The Environmental Protection Agency will determine the extent of groundwater contamination at the Delaware City PVC Superfund site.
Under an administrative settlement with the EPA, Bayer CropScience L.P. will investigate groundwater contamination in the shallow aquifer east of the PVC plant property and evaluate potential contamination in the deeper aquifer, an EPA release stated.
These areas were not part of earlier remediation work at the site. Bayer CropScience is the successor to Stauffer Chemical Company, which performed the previous remediation effort.
The Superfund site, which was added in 1983 to EPA’s National Priorities List, consists of the propertywhere Stauffer operated a PVC manufacturing plant from about 1966 through 1981 and where Formosa Plastics Corporation continued manufacturing operations from about 1981 through now.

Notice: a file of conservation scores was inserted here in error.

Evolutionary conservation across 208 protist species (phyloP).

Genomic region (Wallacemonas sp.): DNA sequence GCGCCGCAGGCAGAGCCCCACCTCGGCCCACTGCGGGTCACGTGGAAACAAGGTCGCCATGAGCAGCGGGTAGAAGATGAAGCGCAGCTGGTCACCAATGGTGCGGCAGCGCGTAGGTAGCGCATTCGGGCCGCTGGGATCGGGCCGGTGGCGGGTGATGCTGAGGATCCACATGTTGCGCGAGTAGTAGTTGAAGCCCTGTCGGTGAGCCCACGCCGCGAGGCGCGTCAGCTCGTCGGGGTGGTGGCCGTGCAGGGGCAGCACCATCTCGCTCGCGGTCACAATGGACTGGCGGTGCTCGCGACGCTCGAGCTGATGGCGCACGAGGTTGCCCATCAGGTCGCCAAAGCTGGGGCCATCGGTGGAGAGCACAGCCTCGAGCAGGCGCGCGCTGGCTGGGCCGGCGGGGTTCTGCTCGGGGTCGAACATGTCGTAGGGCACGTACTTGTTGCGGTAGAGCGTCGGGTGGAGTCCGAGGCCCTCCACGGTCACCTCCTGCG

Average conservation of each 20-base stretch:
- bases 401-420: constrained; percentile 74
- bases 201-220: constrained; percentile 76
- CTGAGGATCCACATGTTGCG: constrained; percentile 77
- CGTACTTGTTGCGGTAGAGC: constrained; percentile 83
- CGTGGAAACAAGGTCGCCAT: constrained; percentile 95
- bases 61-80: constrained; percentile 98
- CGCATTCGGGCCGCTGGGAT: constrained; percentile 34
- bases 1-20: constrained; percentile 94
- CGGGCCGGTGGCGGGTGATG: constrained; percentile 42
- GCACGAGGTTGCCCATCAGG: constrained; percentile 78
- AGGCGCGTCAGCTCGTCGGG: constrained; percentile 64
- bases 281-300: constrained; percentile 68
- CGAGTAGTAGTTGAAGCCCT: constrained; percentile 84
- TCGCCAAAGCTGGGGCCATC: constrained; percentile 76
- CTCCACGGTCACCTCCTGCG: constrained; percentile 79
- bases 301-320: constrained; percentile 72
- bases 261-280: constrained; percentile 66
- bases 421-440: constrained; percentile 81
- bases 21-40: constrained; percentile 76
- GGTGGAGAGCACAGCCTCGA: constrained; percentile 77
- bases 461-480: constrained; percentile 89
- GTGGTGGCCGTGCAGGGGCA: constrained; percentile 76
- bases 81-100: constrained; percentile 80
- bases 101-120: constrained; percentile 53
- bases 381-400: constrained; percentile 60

The plant was built in 1966 by Stauffer. The company, according to the EPA, used lagoons and pits to dispose of PVC waste and sludge. Groundwater, which was used for drinking water and agricultural purposes, was heavily contaminated with solvent chemicals.
Stauffer conducted cleanup work beginning in 1982 to address certain groundwater contamination with a pump and treatment system that continues to operate
.This work addressed contamination in the top aquifer near the PVC manufacturing facility but did not check on contamination that was later discovered to the east of the plant or in the deeper aquifer.
The new investigationproposesalternatives to clean it up. Bayer is also required under the agreement to pay EPA’s oversight costs.
For more information on the Delaware City PVC site, visithttp://www.epa.gov/reg3hwmd/npl/DED980551667.htm